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Eating Disorders / Food Addiction


What is an eating disorder?

Our relationship with food
In this section, we pay attention to our relationship with food. Food is part of our lives and something we depend on to survive. Yet each one has a specific relationship with it. It can be more or less important to us. We can have certain rules or boundaries within the relationship, and there are certain patterns that are embedded within the relationship. When this relationship becomes unhealthy, it can lead to an eating disorder or food addiction.

Eating disorders are treatable! It is extremely important to enlist the help of a professional as soon as possible.

What is a Food Addiction?
Much research is currently being done on addiction to e.g. sugar or carbohydrates. When we cherish (c), it is usually high in sugar and / or carbohydrates. While these foods can be addictive and also stimulate a rewarding message in the brain, we focus more on the processes surrounding food intake, e.g. the time spent thinking about it, acquiring it, taking in the behavior that follows, as well as the function it fulfills, e.g. to comfort or reward. So we focus on the relationship we have with food, rather than the food itself. That is why we prefer it below process addiction as substance abuse group.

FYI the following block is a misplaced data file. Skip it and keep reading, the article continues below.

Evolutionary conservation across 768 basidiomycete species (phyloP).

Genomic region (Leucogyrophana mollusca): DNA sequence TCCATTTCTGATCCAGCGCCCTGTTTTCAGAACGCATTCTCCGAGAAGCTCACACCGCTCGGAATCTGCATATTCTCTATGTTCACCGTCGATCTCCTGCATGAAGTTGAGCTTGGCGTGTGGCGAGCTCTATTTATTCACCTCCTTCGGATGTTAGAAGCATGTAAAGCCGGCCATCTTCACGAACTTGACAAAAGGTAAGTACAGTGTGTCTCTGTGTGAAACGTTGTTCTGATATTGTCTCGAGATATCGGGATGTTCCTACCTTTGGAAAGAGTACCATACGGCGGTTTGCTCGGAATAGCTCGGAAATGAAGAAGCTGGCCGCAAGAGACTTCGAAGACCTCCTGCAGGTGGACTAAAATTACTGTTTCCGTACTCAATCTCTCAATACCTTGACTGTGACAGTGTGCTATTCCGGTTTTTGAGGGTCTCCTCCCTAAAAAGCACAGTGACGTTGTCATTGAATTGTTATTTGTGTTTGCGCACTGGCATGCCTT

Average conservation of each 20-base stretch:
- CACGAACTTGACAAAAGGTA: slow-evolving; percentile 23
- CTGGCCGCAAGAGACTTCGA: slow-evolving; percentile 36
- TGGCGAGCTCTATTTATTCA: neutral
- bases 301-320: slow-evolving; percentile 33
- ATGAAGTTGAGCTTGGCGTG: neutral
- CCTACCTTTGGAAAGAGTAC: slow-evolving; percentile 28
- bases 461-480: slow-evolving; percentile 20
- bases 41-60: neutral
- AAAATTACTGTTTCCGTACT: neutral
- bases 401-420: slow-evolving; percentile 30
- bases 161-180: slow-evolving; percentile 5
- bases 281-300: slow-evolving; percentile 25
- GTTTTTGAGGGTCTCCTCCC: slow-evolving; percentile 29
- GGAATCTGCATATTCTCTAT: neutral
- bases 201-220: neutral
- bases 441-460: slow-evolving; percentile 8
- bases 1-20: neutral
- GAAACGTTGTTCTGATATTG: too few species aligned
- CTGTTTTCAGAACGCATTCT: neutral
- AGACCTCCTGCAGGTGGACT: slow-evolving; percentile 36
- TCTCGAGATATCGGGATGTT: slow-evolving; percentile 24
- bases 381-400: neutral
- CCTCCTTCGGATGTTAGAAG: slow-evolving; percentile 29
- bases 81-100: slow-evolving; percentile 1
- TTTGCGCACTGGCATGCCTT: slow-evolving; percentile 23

What is an eating disorder?
An eating disorder is a pattern whereby people unconsciously experience their life problems (issues) try to cope by focusing on their relationship with food and their weight. The person thus avoids their emotions about the things that are really important. Food and weight become so important that it determines their feelings about themselves and has a noticeable impact on their functioning, which can be life-threatening.

On a deeper level